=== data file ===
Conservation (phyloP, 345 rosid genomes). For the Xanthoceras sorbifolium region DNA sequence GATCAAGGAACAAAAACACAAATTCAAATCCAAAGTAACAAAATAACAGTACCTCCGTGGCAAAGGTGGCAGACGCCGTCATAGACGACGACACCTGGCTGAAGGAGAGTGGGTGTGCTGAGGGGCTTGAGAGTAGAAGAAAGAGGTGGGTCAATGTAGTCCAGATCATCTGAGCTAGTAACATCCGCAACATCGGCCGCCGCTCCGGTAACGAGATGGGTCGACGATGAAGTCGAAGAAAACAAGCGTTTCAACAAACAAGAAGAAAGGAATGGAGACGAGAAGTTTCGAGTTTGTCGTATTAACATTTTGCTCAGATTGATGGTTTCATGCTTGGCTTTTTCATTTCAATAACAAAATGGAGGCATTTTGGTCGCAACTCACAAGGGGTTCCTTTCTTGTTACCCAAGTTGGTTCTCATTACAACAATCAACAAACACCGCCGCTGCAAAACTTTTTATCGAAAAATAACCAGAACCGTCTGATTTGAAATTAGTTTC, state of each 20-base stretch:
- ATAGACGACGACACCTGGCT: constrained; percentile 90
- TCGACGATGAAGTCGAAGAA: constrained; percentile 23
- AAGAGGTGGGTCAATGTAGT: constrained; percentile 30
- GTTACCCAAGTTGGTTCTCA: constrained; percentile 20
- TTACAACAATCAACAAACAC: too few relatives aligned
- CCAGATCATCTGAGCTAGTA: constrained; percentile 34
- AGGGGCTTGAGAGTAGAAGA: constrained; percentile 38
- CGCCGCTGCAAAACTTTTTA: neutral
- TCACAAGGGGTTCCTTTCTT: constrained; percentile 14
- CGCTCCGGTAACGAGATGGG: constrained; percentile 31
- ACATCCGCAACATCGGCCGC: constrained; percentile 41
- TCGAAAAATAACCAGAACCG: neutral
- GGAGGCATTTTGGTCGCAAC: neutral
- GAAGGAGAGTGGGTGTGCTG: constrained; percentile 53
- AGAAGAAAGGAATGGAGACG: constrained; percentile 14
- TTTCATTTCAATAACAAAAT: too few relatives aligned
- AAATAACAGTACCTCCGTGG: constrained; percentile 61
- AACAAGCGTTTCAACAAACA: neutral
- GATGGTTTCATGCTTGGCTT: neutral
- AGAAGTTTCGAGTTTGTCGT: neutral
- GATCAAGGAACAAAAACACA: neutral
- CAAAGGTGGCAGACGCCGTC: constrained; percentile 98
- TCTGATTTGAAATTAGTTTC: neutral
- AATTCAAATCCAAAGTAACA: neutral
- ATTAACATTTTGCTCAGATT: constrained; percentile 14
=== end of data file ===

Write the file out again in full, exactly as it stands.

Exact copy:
Conservation (phyloP, 345 rosid genomes). For the Xanthoceras sorbifolium region DNA sequence GATCAAGGAACAAAAACACAAATTCAAATCCAAAGTAACAAAATAACAGTACCTCCGTGGCAAAGGTGGCAGACGCCGTCATAGACGACGACACCTGGCTGAAGGAGAGTGGGTGTGCTGAGGGGCTTGAGAGTAGAAGAAAGAGGTGGGTCAATGTAGTCCAGATCATCTGAGCTAGTAACATCCGCAACATCGGCCGCCGCTCCGGTAACGAGATGGGTCGACGATGAAGTCGAAGAAAACAAGCGTTTCAACAAACAAGAAGAAAGGAATGGAGACGAGAAGTTTCGAGTTTGTCGTATTAACATTTTGCTCAGATTGATGGTTTCATGCTTGGCTTTTTCATTTCAATAACAAAATGGAGGCATTTTGGTCGCAACTCACAAGGGGTTCCTTTCTTGTTACCCAAGTTGGTTCTCATTACAACAATCAACAAACACCGCCGCTGCAAAACTTTTTATCGAAAAATAACCAGAACCGTCTGATTTGAAATTAGTTTC, state of each 20-base stretch:
- ATAGACGACGACACCTGGCT: constrained; percentile 90
- TCGACGATGAAGTCGAAGAA: constrained; percentile 23
- AAGAGGTGGGTCAATGTAGT: constrained; percentile 30
- GTTACCCAAGTTGGTTCTCA: constrained; percentile 20
- TTACAACAATCAACAAACAC: too few relatives aligned
- CCAGATCATCTGAGCTAGTA: constrained; percentile 34
- AGGGGCTTGAGAGTAGAAGA: constrained; percentile 38
- CGCCGCTGCAAAACTTTTTA: neutral
- TCACAAGGGGTTCCTTTCTT: constrained; percentile 14
- CGCTCCGGTAACGAGATGGG: constrained; percentile 31
- ACATCCGCAACATCGGCCGC: constrained; percentile 41
- TCGAAAAATAACCAGAACCG: neutral
- GGAGGCATTTTGGTCGCAAC: neutral
- GAAGGAGAGTGGGTGTGCTG: constrained; percentile 53
- AGAAGAAAGGAATGGAGACG: constrained; percentile 14
- TTTCATTTCAATAACAAAAT: too few relatives aligned
- AAATAACAGTACCTCCGTGG: constrained; percentile 61
- AACAAGCGTTTCAACAAACA: neutral
- GATGGTTTCATGCTTGGCTT: neutral
- AGAAGTTTCGAGTTTGTCGT: neutral
- GATCAAGGAACAAAAACACA: neutral
- CAAAGGTGGCAGACGCCGTC: constrained; percentile 98
- TCTGATTTGAAATTAGTTTC: neutral
- AATTCAAATCCAAAGTAACA: neutral
- ATTAACATTTTGCTCAGATT: constrained; percentile 14